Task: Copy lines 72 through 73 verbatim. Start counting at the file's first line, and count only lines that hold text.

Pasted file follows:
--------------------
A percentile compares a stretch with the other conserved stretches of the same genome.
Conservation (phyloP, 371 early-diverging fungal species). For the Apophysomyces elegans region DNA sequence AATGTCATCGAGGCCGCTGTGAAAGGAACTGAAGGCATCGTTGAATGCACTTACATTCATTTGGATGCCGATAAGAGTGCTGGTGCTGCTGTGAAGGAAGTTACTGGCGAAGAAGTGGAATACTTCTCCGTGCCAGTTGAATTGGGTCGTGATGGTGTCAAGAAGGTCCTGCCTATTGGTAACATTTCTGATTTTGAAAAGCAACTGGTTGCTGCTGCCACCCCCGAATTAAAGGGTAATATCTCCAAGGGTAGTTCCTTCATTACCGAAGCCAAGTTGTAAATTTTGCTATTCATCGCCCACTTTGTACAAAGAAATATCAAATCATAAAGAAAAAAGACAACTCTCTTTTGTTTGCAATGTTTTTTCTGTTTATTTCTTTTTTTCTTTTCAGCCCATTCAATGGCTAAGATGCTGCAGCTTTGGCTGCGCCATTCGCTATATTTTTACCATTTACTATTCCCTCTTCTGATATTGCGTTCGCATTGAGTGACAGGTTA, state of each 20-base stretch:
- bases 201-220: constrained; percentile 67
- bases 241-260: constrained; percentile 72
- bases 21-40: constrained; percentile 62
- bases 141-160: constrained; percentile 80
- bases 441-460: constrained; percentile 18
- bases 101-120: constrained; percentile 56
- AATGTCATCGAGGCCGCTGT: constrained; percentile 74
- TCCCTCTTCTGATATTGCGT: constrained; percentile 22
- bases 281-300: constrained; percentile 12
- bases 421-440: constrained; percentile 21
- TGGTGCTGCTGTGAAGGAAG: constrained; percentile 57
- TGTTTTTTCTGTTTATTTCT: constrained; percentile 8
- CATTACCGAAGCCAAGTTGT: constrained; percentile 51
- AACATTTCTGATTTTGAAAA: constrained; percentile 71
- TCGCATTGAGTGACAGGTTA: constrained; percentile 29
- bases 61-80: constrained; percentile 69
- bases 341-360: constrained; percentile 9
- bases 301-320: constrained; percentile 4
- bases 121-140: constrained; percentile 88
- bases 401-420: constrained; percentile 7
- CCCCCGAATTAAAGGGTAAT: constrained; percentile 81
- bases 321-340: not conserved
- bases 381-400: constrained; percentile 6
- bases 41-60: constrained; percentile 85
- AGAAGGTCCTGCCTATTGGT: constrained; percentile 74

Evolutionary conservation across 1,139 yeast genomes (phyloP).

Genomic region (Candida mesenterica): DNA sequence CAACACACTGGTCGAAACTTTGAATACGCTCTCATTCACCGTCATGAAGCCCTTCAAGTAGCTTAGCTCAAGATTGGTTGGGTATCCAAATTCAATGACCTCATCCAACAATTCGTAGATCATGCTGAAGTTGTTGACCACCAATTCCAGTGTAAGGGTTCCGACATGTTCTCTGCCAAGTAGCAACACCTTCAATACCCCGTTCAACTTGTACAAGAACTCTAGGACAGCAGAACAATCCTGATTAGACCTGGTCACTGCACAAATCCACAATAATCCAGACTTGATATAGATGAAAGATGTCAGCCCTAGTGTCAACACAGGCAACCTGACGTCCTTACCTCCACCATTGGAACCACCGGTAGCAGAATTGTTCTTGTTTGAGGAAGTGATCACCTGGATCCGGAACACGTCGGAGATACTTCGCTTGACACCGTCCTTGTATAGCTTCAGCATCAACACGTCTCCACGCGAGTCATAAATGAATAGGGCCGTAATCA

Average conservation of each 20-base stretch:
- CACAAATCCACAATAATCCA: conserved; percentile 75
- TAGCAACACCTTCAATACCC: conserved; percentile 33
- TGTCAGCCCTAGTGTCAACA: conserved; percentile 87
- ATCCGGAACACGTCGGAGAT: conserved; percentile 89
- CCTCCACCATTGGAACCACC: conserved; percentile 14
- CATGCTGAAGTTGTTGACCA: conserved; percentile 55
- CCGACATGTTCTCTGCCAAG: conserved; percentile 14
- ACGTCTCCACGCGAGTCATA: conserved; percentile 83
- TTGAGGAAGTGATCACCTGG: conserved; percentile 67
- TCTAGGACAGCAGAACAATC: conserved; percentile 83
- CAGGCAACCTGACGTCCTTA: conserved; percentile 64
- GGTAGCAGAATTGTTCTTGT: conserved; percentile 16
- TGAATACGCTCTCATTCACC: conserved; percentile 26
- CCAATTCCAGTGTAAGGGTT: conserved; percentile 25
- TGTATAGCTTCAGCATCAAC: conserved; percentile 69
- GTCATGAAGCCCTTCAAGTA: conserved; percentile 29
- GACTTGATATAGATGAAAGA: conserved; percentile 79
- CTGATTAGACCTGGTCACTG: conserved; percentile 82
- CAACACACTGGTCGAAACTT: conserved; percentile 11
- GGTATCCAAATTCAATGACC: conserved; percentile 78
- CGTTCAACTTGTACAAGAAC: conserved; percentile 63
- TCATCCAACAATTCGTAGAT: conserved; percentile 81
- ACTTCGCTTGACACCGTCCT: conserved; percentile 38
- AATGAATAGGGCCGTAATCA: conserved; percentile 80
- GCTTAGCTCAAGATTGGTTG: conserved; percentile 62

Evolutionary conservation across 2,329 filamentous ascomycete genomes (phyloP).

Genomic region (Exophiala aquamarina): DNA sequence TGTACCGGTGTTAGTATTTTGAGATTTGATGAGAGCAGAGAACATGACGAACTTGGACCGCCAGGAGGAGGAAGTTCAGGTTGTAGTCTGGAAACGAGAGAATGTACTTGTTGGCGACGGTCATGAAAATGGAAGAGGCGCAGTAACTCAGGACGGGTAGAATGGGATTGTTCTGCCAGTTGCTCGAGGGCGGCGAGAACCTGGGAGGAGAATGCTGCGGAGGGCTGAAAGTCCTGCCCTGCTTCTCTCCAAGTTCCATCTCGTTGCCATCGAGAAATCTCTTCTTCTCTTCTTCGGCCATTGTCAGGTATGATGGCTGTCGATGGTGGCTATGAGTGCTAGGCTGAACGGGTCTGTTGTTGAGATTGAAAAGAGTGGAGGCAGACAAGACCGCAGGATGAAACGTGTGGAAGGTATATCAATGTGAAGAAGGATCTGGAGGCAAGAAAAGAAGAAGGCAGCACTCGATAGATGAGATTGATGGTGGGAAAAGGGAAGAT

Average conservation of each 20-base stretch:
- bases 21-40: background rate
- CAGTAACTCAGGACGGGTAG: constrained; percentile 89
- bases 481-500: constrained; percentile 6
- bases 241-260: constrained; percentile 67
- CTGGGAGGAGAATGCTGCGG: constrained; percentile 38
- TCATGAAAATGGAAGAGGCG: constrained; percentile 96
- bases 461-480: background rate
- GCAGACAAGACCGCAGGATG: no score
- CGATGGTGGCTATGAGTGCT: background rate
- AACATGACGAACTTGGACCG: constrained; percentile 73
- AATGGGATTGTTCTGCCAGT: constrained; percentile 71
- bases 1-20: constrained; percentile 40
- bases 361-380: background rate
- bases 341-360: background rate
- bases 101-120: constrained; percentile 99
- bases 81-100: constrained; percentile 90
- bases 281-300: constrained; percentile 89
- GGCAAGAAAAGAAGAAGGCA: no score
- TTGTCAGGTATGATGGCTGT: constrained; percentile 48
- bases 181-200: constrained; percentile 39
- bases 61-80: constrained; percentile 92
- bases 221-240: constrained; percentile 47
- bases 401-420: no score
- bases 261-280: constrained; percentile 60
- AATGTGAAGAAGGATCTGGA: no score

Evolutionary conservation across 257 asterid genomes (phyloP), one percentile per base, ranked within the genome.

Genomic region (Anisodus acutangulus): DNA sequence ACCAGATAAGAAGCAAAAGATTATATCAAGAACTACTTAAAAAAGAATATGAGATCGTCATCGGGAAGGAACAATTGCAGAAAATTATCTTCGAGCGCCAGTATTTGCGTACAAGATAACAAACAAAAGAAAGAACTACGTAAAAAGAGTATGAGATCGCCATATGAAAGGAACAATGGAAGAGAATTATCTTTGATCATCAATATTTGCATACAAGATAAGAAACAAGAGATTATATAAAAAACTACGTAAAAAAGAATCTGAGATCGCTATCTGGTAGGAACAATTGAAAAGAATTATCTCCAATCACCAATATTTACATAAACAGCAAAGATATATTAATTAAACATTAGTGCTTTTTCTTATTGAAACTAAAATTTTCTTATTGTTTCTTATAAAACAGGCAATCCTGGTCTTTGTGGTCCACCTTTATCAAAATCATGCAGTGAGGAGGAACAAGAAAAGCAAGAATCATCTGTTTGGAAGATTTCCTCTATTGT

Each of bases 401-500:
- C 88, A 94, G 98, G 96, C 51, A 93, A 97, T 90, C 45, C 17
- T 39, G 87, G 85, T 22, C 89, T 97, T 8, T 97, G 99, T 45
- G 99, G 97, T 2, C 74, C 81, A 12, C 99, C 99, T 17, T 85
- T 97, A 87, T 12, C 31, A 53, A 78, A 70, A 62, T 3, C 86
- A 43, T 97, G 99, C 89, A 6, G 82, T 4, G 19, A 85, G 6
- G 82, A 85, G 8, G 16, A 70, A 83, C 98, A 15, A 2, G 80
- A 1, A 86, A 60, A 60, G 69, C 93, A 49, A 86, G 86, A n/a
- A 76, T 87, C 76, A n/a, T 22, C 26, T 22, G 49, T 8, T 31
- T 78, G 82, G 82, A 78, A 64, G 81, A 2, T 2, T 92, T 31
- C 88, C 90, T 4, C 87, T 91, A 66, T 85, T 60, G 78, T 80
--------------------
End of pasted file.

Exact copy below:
- bases 341-360: background rate
- bases 101-120: constrained; percentile 99